The "Chinese Dream" was named the Word of the Year in China in 2012. According to Xi Jinping, the newly-elected Secretary General of the ruling Communist Party of China, the Chinese Dream is the great rejuvenation of the Chinese nation.
How would people respond to this proposal? In March, Beijing Review reporter Liu Jian interviewed the country's political advisors during the first session of the National Committee of the 12th Chinese People's Political Consultative Conference, or CPPCC, the country's top political advisory body.
Zhai Jun, Vice Minister of Foreign Affairs, emphasizes that the "Chinese Dream" is a collective dream involving dialogue with other nations.
"My personal dream is intertwined with the country's dream. Our personal dreams could not be realized without the country's growth and development. As diplomats, we are making efforts to help the country achieve this goal through creating a favorable outer environment," Zhai said.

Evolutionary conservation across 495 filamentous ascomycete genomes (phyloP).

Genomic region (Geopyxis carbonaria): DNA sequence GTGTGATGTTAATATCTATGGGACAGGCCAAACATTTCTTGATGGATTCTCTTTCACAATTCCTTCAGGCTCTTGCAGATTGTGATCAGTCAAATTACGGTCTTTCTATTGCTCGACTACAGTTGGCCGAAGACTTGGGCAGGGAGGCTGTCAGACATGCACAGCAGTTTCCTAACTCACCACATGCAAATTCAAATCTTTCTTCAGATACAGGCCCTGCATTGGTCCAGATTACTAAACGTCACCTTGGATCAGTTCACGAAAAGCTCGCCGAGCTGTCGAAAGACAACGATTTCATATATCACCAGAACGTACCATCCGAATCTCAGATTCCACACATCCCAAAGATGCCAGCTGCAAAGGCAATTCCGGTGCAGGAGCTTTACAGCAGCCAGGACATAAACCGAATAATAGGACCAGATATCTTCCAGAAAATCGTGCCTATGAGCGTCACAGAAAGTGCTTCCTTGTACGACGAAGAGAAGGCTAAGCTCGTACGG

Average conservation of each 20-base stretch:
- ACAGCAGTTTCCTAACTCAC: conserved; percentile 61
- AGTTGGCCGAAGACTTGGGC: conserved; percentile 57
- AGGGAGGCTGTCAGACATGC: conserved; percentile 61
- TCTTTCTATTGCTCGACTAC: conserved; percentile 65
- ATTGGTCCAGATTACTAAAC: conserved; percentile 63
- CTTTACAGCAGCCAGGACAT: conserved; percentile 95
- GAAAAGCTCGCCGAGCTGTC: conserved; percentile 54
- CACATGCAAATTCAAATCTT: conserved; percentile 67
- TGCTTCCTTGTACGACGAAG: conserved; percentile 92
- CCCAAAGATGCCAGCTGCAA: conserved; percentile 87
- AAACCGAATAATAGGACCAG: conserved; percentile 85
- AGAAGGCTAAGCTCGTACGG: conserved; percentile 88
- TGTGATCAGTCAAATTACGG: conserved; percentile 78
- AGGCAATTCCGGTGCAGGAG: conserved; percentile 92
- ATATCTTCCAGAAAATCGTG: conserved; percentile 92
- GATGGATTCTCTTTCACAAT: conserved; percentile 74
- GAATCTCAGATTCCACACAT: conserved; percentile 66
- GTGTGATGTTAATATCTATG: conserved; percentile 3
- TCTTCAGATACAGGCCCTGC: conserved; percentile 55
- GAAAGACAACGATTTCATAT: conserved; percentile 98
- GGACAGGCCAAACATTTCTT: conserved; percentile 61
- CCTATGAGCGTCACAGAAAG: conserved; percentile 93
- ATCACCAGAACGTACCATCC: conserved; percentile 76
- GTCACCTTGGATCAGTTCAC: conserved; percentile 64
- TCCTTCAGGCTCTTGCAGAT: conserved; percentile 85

Fan Di'an, curator of the National Art Museum of China, shares his views from a cultural perspective.
"The most important thing for a nation is to have a common goal and dream which can affect the people's cultural psychology in a right way," Fan said.
He thinks the proposal of realizing the "Chinese Dream" is the result of history. It's an expression of the nation's rethinking, exploration and expectations.
"As the concept of 'Chinese Dream' is put forward, people in literature and art circles should think further about history and the future," Fan added.
In the eyes of Chen Zhongyi, a research fellow with the Chinese Academy of Social Sciences, "Chinese Dream" and the nation's core value could not be realized without the Chinese language as its cultural foundation.
"We have the Chinese language. It is the bond of national identity. It is important to take our mother tongue seriously. Without this root, how can we talk about culture and national identity?" Chen said.